This is where you get the children to make up puppets of the characters of a story or something linked to the story and getting them to interact with the story. This is useful in a number of ways:-

·         You can watch how they interact with others.

·         Listen to the stories that the children tell with their puppets – are they mimicking behaviours they’ve seen elsewhere?

·         Talk to them about the story they are acting out with you and ask them relevant questions. Children will often open up when they’re using a puppet because it’s not about them.

5.       Use stories and fairytales

Identify what’s happening in the story and talk about it. Listen closely to what they tell you in their responses. Stories are rich in metaphor and are a great way for children to learn right from wrong, listen to how they interpret the story.

 E.g. Cinderella – there are a number of issues covered in this story from bullying, favouritism between siblings, no good comes from being horrible to even physical and emotional abuse.

So, as you can see, stories are a really useful and a powerful way of helping you to identify if there’s a problem with a child in your setting and whether they need some extra support.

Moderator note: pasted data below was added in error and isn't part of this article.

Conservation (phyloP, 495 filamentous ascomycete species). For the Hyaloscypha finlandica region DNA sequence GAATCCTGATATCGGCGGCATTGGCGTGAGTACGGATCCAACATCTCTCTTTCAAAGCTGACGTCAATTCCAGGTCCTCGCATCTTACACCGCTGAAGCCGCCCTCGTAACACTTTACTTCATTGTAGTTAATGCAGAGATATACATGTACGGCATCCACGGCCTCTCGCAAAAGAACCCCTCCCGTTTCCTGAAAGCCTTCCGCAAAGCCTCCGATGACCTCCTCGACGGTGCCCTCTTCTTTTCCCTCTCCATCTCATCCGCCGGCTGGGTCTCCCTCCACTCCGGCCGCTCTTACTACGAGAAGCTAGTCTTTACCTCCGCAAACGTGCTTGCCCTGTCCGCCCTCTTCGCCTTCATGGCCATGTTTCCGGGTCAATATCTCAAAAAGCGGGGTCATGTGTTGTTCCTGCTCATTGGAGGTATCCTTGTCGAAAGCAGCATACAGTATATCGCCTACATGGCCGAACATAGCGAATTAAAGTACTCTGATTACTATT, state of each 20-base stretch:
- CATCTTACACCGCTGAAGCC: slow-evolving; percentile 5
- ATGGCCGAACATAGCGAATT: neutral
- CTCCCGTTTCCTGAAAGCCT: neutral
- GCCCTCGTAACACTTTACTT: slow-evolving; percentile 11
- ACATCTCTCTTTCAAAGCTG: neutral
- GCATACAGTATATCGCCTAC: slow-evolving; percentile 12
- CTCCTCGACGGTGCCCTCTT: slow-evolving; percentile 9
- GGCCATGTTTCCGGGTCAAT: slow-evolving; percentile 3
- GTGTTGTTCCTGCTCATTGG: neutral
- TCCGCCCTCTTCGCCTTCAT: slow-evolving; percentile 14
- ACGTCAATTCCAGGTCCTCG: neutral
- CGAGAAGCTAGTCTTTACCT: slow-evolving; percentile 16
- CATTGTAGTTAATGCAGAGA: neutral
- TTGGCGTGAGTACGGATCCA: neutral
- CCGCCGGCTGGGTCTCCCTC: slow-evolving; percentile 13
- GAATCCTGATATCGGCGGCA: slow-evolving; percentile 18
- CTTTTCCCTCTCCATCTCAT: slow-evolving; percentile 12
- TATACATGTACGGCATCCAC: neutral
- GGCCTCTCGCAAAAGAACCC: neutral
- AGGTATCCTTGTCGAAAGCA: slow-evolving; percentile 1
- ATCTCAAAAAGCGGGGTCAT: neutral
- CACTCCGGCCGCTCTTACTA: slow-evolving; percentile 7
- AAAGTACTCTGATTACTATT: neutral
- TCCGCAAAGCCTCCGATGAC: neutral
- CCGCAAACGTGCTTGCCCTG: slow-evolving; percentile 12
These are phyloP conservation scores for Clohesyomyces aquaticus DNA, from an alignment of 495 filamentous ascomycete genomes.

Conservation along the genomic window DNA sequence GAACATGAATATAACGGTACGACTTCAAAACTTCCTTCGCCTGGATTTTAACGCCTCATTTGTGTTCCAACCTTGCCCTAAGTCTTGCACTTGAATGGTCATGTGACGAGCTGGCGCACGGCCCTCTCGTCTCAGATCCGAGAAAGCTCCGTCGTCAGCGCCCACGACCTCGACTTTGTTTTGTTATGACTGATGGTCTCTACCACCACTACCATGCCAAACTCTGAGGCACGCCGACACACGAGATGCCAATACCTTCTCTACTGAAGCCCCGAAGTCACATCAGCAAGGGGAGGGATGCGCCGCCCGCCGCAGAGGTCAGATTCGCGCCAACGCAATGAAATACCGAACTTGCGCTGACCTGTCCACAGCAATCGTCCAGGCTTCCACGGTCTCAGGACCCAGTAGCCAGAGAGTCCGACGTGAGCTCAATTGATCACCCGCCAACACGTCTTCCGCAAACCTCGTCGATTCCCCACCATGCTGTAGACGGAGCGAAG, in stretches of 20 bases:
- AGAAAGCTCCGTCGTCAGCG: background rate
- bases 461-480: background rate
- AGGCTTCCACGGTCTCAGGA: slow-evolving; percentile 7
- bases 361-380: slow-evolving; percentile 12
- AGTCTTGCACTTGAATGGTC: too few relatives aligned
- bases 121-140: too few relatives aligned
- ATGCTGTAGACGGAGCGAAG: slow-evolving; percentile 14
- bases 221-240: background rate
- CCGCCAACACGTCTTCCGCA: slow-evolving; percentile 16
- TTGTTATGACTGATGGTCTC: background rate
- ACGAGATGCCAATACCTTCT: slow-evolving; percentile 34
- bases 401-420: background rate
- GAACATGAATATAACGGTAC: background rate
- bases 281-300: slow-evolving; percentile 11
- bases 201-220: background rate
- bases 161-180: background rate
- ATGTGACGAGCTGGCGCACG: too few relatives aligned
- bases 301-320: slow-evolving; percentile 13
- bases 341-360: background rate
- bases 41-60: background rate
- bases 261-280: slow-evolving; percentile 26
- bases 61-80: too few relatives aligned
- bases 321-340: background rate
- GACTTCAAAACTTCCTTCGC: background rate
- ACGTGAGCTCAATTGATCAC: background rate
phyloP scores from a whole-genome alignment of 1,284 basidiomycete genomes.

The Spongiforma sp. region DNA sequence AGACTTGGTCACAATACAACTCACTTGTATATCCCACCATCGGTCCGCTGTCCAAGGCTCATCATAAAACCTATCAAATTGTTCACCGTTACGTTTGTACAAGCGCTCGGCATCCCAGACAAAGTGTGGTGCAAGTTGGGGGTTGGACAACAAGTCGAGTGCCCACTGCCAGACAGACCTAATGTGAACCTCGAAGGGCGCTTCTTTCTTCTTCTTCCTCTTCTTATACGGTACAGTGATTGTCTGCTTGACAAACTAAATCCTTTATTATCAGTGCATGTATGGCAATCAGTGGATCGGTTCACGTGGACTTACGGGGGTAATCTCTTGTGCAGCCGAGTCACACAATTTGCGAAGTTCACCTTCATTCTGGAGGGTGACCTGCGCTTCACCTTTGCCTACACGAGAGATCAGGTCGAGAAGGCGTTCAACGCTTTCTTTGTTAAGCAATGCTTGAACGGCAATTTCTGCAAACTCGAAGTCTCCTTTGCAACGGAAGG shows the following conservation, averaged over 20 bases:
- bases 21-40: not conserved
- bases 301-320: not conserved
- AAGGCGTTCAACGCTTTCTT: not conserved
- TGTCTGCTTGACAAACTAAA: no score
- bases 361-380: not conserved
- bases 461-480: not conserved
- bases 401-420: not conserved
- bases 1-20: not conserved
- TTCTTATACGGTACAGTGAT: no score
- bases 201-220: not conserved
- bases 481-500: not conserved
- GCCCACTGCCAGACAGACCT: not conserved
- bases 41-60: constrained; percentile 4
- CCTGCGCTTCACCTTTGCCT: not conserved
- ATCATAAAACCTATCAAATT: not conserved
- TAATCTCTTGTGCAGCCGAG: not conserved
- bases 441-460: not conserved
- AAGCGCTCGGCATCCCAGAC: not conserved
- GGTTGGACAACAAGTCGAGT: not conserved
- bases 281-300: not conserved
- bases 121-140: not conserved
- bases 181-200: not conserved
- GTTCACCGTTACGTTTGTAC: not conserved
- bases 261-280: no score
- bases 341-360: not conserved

About the author

Tonya Meers is the Chief Storyteller at Little Creative Days. Tonya believes that stories are the most versatile and powerful educational tool you can use and there isn’t anything that you can’t teach through a story.

She is co-author of the multi-award winning Pojo series of educational creative storytelling kits which have won awards for their promotion of communication and language skills for early years and primary school aged children.

In addition, she and her sister/business partner also deliver training and workshops for early years practitioners, local authorities and primary schools. They offer a range of interactive workshops to encourage, engage and enable children to develop a love of literacy.

You can contact Tonya at Little Creative Days via email@littlecreativedays.co.uk, on Twitter @littlecreative or via Facebook.